• Citi Has Some Bad News for CLF Stock and US Steel
    Market Realist

    Citi Has Some Bad News for CLF Stock and US Steel

    Citi is bearish on iron ore and steel prices, expecting bad news for Cleveland-Cliffs (CLF) and US steel companies. This year, CLF stock is trading almost flat.

  • Financial Times

    ArcelorMittal’s Ilva steelworks at risk after immunity removed

    ArcelorMittal revealed it would hand back control of the lossmaking Ilva business to the Italian authorities, following the removal of a legal protection designed to shield the company and its managers from prosecution while they undertake a clean-up of the heavily polluting facilities. Ilva is based in the southern Italian town of Taranto and employs about 8,000 people in a region with high unemployment. Once controlled by the Riva family, the plant was accused of poisoning local residents with toxic emissions and then nationalised in 2014, before ArcelorMittal agreed to a €1.8bn takeover last year.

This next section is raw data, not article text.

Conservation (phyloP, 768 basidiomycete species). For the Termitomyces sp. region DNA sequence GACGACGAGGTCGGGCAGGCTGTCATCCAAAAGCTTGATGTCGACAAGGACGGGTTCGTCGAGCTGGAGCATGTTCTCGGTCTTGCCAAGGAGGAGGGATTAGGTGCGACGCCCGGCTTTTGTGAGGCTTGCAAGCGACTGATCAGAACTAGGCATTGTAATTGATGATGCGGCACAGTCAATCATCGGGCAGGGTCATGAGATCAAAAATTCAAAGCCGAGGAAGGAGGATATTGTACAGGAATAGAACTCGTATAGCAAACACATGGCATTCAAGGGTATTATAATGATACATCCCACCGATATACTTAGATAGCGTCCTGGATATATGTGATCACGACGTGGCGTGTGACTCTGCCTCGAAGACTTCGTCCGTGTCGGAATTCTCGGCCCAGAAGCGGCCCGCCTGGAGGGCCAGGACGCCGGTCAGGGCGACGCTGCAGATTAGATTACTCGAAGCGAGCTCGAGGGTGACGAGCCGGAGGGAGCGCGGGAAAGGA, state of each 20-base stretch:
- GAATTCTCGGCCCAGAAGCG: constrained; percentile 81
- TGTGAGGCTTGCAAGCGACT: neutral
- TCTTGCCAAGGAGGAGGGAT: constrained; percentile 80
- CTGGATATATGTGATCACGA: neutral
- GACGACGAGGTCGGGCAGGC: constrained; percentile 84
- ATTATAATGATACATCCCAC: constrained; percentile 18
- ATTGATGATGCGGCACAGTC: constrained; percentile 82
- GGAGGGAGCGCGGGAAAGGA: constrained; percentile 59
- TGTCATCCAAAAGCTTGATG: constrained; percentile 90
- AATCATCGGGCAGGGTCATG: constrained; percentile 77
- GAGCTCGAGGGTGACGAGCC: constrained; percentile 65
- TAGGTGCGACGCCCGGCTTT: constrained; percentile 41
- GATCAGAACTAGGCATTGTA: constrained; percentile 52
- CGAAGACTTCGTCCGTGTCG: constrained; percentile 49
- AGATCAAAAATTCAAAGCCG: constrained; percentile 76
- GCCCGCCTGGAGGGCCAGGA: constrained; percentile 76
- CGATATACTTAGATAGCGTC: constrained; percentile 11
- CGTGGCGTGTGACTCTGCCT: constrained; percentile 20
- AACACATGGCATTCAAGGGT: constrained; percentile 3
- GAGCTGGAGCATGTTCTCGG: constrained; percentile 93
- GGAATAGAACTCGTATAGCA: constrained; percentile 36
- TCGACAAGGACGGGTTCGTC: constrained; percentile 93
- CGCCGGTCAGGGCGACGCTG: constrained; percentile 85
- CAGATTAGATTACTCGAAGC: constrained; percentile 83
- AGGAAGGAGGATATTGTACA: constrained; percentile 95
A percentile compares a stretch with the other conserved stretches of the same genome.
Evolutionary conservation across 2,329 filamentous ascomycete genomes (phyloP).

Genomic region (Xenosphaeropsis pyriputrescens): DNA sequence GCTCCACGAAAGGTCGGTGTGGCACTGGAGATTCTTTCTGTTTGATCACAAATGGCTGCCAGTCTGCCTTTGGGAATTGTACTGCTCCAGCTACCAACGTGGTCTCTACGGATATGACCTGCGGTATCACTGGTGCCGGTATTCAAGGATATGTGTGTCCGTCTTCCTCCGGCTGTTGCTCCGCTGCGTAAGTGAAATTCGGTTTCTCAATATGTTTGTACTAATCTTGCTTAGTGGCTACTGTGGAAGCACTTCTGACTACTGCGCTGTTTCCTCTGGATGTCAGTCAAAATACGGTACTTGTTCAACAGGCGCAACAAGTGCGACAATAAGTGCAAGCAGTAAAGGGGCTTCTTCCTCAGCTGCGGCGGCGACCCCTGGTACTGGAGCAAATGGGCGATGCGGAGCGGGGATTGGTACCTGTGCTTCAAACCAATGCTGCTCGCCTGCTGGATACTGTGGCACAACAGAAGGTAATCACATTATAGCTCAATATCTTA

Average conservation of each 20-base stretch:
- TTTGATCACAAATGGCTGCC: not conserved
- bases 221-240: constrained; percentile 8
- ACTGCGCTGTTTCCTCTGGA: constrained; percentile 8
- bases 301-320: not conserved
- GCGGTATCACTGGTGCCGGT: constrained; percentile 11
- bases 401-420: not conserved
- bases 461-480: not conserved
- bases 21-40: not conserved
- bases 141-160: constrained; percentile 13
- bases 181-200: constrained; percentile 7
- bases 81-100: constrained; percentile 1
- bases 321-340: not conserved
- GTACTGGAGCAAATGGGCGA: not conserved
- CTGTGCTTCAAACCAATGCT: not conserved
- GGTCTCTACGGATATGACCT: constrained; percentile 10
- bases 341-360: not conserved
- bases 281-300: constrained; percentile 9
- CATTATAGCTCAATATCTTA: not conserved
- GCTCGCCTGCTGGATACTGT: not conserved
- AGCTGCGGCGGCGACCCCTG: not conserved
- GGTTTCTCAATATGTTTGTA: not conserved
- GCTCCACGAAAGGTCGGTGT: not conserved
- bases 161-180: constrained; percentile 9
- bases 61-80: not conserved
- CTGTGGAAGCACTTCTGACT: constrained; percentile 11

• Moody's

    SunCoke Energy, Inc. -- Moody's says Murray Energy bankruptcy is credit negative for SunCoke

    The bankruptcy filing is credit negative for SunCoke Energy, Inc. because it could weaken the company's credit profile due to a potential reduction in revenues, decline in operating margins, EBITDA and free cash flow and the resulting increase in leverage.

  • ArcelorMittal Monessen plant manager updates community on consent decree improvements
    American City Business Journals

    ArcelorMittal Monessen plant manager updates community on consent decree improvements

    The plant was required to make several improvements following an agreement with the state Department of Environmental Protection in December 2017.

  • Bloomberg

    Grab What You Can in India’s Bad-Loan Melee